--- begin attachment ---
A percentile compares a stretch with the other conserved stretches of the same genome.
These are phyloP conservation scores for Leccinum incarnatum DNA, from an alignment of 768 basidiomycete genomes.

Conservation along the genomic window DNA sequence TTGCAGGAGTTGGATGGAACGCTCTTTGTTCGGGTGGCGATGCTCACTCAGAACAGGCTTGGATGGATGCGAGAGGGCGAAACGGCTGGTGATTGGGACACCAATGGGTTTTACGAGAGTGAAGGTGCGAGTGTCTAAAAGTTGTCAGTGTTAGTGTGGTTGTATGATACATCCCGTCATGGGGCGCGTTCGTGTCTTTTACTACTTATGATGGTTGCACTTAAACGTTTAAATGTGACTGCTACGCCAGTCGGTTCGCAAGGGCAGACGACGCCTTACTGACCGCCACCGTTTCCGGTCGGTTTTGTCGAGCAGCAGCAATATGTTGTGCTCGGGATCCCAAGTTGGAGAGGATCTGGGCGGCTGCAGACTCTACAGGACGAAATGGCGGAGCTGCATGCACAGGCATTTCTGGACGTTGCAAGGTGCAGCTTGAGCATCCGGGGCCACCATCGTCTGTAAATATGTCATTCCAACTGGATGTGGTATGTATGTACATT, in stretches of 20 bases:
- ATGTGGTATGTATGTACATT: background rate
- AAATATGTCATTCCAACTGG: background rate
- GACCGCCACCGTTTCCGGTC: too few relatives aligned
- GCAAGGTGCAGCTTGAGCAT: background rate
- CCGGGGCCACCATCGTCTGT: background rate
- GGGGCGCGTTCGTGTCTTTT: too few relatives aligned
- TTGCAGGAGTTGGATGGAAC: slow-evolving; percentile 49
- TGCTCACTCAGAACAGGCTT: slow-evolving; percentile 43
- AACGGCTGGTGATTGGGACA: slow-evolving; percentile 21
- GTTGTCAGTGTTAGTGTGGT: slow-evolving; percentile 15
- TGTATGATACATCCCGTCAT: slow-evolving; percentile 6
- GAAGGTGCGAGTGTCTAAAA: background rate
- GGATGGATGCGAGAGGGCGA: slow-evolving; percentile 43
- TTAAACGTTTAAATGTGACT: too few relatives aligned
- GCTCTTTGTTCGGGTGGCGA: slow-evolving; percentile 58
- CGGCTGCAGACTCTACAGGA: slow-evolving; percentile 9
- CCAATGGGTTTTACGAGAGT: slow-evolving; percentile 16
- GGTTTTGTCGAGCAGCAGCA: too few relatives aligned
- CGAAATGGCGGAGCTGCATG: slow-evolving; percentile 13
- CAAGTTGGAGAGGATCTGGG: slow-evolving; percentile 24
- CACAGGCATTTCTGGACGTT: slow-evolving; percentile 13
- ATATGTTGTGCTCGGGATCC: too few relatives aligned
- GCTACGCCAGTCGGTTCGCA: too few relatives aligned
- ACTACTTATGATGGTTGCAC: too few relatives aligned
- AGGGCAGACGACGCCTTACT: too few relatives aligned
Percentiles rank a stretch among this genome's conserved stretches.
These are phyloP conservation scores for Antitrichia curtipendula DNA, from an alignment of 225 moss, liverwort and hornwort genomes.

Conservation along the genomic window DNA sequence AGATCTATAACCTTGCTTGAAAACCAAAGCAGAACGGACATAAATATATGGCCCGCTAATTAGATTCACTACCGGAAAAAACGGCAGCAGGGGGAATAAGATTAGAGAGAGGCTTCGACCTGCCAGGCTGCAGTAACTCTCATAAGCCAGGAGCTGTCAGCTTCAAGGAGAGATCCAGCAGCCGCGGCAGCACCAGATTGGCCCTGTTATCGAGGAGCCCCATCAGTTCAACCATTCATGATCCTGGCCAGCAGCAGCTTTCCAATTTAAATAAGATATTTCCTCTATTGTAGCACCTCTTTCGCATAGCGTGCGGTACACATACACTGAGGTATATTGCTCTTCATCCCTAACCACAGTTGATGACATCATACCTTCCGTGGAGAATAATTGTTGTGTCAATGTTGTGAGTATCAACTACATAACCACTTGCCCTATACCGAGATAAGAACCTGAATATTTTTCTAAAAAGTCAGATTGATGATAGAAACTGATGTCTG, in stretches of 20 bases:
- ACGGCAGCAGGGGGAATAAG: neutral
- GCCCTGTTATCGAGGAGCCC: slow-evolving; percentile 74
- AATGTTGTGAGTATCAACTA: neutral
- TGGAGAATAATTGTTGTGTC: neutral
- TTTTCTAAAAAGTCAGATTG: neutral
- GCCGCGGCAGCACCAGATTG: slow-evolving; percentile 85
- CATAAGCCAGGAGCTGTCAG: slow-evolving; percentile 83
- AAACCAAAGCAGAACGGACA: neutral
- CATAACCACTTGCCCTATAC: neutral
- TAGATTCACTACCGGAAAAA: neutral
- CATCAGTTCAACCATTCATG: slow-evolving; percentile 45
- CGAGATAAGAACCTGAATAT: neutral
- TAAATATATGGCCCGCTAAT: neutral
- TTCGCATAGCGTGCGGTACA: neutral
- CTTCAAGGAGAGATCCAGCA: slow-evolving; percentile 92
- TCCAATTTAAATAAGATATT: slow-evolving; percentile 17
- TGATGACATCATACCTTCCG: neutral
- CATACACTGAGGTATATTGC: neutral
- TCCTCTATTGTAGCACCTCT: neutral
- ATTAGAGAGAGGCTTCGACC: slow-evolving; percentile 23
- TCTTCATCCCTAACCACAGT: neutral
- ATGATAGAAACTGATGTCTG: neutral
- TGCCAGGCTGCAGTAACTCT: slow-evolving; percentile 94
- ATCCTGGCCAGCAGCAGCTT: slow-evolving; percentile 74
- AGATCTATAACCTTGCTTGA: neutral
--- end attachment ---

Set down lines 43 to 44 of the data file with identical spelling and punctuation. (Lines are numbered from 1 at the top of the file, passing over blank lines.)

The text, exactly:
- CGAGATAAGAACCTGAATAT: neutral
- TAAATATATGGCCCGCTAAT: neutral